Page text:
What's worth a dollar anymore?

Is Your Dollar Still Worth a Dollar?

We are experiencing the stress of supply chain issues and the stress of inflation. Maybe you have asked yourself, “Is my dollar even worth a dollar any longer?” Once upon a time, a person’s worth was in livestock, real estate, or even bars of silver and gold. Imagine going through the checkout with two turkeys and a 12-pound bar of silver for Oreos and a 12 pack.

That was a primary reason why “flat currency” was created—assets do not have to back greenbacks. They are easier to carry, exchange and use. More importantly, that piece of paper has value because the government says so. Yes, it’s that easy. Your dollar is worth a dollar because we are all told it is.

But now that we are singing “We Are the World” with global economies and our dollar depends on other currencies, there are more aspects than only say-so to determine the dollar’s value. Three predominant factors determine how your dollar is worth a dollar: Exchange rates, the demand for U.S. Treasury notes and the foreign exchange reserves.

However, given these days, no one cares about those three factors. We want things worth a dollar to be worth a dollar. Money, precisely the worth of cash, has been on the decline for years.

Is Anything Worth a Dollar?

What is even worth a dollar anymore?

The St. Louis branch of the U.S. Federal Reserve did some research on the dollar’s purchasing power, and what they discovered is painful.

By staring at that calamitous drop, we see if you had a dollar in the 1970s and kept the same dollar for 50 years, that bill isn’t worth “a dollar” anymore. It’s only worth half as much.

Consumer Price Index via Federal Reserve

The Federal Reserve also relies on the Consumer Price Index (CPI), which determines the dollar’s value by goods and services it purchases. Essentially, if a dollar’s value falls, the cost of living increases. How much are groceries, clothes, and even what it takes to fill your tank? “Too much,” right?

This isn’t a post to cast dispersion on the U.S. Government. They have enough problems of their own. What is worth a dollar has been falling for decades. We have experienced some rebounds, but there is a reason why George Washington doesn’t smile on that bill for the most part. Although we are experiencing a rise in a dollar’s worth over the past few months, we still can’t buy as much with a dollar as we used to do.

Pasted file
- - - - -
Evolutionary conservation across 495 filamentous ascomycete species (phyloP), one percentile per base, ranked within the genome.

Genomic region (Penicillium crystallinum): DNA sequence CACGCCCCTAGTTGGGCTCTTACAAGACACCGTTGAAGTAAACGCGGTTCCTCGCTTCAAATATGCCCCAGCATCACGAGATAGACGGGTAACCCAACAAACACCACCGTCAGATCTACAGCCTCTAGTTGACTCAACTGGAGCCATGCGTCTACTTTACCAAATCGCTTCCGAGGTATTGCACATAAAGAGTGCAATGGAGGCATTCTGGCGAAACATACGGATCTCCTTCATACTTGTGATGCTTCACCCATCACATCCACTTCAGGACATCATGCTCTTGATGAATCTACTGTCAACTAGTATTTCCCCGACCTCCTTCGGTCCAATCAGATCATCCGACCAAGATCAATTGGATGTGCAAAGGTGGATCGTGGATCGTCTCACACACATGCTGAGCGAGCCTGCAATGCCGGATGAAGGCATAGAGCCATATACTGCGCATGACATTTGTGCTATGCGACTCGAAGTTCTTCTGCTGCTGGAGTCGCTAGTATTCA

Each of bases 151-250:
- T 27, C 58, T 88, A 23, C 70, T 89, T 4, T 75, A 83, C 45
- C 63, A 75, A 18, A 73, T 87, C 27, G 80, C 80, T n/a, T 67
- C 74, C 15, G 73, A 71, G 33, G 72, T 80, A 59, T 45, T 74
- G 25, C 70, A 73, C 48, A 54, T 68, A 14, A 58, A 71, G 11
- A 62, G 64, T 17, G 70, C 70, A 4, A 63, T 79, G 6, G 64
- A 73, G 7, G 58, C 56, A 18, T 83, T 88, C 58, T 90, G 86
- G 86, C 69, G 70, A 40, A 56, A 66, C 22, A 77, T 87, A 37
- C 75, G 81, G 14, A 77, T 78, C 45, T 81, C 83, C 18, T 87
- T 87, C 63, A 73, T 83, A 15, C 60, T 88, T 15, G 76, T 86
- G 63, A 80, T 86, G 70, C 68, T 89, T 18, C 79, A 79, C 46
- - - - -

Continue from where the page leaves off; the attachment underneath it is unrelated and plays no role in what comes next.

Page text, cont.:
America is still struggling with global supply chain issues. There is a mismatch between what we need and what we can import. Additionally, with more than 11 million job vacancies, employers are becoming more competitive and raising wages to attract applicants. And somehow, we are paying for that.

A Dollar Doesn’t Buy What It Used to Get

what is worth a dollar anymore?
Yeah, this is right when you see the price of food.

To make things more frustrating about what is worth a dollar is a changing value from state to state. If you live in an impoverished area, things are different. The worth a dollar provides is greater than some of the nation’s most significant or most affluent cities.

A study by 24/7 Wall St. and the Bureau of Economic Analysis determined the conflicting worth of a dollar across the country. Take California, for example. There’s Hollywood, beaches, tourism, gorgeous real estate, and so much more to dream about owning. The Golden State is more like pyrite in these terms. While it has the second-highest price for median home value ($509,400), residents can’t buy as much.

After all, the dollar’s value is the third-lowest country at $0.87. Compare that life in Mississippi, where personal income per capita is the lowest in the country at just under $38,000. For that annual income, the median home value is the second-lowest in the country at $120,200. Furthermore, the value of a dollar is the highest in the nation at $1.12.

We are all in this together. Inflation hurts because when money’s value begins to plummet and stays that way, a spirit of opportunism hits business owners. It’s actually “taking advantage” of Americans. People are buying stuff off the shelves due to fear of everything going up. When that happens, we tell retailers that we’ll accept the rising costs. And that’s why the value of a dollar continues to fall because when we are paid more, we spend more.

You’re doing what you have to do to stay above water. Yet, when debt collection calls are overwhelming, stress happens. You worry about buying food or paying for the energy bill is your weekly choice, you have to breathe easy. It’s okay to ask for help if things go haywire. Even if you don’t join our service, we have people who can walk you through what life might be like without debt. We’re here for you whenever you are ready.